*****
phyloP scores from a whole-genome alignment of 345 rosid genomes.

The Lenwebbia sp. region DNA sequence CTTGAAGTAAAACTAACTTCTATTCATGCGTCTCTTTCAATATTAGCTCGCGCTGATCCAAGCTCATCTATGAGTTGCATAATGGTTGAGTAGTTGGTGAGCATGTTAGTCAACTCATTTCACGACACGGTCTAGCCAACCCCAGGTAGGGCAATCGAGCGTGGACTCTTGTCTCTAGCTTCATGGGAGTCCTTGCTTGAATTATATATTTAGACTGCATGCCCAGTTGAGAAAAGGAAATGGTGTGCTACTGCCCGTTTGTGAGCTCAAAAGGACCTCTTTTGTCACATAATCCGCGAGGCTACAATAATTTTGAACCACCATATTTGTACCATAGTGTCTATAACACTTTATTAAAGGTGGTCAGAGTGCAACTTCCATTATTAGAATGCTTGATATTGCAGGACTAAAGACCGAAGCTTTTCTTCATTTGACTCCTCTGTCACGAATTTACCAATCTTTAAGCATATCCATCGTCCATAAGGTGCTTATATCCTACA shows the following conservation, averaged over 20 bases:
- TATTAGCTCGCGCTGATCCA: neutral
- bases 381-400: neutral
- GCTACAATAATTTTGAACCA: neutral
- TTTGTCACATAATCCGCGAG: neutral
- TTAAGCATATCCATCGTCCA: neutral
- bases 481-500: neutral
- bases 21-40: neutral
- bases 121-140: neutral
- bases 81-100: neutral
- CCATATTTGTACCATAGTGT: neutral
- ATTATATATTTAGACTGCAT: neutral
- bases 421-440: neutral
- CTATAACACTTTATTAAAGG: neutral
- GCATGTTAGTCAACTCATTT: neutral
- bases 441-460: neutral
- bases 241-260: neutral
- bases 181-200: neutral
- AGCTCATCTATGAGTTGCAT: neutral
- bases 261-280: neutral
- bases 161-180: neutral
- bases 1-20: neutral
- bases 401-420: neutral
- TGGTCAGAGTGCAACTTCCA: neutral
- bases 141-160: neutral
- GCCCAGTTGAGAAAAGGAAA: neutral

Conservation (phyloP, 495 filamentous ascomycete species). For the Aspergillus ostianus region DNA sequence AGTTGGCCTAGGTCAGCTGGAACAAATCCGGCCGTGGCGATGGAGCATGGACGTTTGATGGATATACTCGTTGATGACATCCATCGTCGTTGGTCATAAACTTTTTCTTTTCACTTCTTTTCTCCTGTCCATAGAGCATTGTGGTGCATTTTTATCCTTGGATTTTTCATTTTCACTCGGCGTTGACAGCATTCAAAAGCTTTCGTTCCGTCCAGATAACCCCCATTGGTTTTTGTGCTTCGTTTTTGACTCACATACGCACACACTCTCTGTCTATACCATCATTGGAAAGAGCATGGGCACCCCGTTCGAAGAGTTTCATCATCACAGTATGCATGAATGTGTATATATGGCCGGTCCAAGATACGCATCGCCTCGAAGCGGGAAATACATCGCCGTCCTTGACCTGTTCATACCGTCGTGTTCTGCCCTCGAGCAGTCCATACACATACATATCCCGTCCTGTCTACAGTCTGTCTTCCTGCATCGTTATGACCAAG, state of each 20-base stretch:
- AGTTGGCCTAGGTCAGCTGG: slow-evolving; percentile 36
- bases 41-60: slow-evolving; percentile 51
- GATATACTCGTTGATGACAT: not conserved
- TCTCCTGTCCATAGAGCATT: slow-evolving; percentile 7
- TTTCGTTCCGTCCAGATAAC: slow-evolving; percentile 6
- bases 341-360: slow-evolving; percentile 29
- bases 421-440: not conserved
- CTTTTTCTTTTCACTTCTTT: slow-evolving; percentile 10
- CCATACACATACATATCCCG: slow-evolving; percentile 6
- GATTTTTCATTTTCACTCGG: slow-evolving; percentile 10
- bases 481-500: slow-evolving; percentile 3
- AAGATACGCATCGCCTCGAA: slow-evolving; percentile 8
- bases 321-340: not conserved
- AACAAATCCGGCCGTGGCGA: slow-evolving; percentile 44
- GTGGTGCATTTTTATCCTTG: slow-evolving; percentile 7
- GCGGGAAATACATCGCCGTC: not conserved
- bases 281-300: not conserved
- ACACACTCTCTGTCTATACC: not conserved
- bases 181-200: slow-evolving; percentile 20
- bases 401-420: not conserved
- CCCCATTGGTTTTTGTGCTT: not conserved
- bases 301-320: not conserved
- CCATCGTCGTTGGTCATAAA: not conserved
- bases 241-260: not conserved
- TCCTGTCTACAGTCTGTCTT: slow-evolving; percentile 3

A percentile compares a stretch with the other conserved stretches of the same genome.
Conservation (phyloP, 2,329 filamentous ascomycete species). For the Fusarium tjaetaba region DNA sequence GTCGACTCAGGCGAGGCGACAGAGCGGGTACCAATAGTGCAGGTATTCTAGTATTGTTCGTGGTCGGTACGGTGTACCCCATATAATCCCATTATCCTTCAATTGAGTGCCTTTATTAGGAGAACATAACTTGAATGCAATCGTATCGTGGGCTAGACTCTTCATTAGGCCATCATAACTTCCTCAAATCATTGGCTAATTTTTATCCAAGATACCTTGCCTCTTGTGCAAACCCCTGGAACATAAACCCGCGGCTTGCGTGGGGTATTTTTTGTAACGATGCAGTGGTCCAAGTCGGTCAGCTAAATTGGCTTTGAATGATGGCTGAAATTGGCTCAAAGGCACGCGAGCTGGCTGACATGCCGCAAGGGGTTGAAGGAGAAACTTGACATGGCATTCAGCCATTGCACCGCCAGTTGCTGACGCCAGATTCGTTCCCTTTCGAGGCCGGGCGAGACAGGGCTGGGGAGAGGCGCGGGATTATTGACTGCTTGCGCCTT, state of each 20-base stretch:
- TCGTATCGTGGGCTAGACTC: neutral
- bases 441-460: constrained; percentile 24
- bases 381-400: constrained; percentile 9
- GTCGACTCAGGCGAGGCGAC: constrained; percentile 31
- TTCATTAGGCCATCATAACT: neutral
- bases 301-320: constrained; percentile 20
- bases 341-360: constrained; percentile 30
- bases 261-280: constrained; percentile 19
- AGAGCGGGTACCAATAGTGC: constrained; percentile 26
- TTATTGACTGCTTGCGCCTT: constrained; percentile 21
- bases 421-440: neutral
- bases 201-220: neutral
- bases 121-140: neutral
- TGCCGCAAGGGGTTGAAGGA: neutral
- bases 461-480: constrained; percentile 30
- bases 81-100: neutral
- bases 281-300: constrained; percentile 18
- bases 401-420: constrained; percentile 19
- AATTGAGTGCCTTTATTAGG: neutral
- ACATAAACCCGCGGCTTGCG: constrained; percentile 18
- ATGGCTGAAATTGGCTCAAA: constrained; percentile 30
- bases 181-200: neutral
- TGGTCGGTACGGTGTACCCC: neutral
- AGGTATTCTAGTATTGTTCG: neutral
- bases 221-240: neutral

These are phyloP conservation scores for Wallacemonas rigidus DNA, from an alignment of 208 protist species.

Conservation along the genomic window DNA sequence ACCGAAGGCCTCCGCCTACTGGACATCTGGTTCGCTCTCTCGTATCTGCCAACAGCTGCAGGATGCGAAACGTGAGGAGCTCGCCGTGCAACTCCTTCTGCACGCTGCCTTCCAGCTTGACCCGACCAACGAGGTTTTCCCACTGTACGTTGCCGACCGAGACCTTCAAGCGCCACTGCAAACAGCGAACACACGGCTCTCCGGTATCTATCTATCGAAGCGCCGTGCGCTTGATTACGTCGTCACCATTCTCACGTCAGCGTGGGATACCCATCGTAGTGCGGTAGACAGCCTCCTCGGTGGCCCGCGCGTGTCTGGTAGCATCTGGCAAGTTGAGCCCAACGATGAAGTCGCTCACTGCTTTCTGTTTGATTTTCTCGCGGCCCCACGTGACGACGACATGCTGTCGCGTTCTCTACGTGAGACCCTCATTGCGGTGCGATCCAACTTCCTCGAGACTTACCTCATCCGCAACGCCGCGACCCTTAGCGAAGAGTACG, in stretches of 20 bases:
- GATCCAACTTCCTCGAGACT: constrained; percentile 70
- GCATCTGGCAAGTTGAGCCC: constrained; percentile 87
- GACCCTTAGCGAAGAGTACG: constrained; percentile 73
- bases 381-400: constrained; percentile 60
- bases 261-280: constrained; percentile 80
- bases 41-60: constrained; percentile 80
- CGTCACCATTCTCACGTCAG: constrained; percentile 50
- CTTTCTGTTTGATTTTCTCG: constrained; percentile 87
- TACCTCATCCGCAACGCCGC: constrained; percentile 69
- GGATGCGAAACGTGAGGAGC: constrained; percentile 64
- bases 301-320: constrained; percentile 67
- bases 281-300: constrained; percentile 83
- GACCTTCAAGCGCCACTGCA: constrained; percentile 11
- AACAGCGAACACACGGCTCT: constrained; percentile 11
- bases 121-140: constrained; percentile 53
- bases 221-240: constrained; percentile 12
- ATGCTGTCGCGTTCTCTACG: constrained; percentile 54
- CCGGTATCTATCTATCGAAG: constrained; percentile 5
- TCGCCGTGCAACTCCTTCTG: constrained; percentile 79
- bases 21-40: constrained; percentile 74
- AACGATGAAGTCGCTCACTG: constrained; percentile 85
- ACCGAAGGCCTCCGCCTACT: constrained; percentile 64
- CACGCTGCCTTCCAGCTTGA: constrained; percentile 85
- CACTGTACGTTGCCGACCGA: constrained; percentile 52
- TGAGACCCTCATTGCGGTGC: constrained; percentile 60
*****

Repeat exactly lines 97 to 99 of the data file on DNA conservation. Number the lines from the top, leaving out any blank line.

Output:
- bases 121-140: constrained; percentile 53
- bases 221-240: constrained; percentile 12
- ATGCTGTCGCGTTCTCTACG: constrained; percentile 54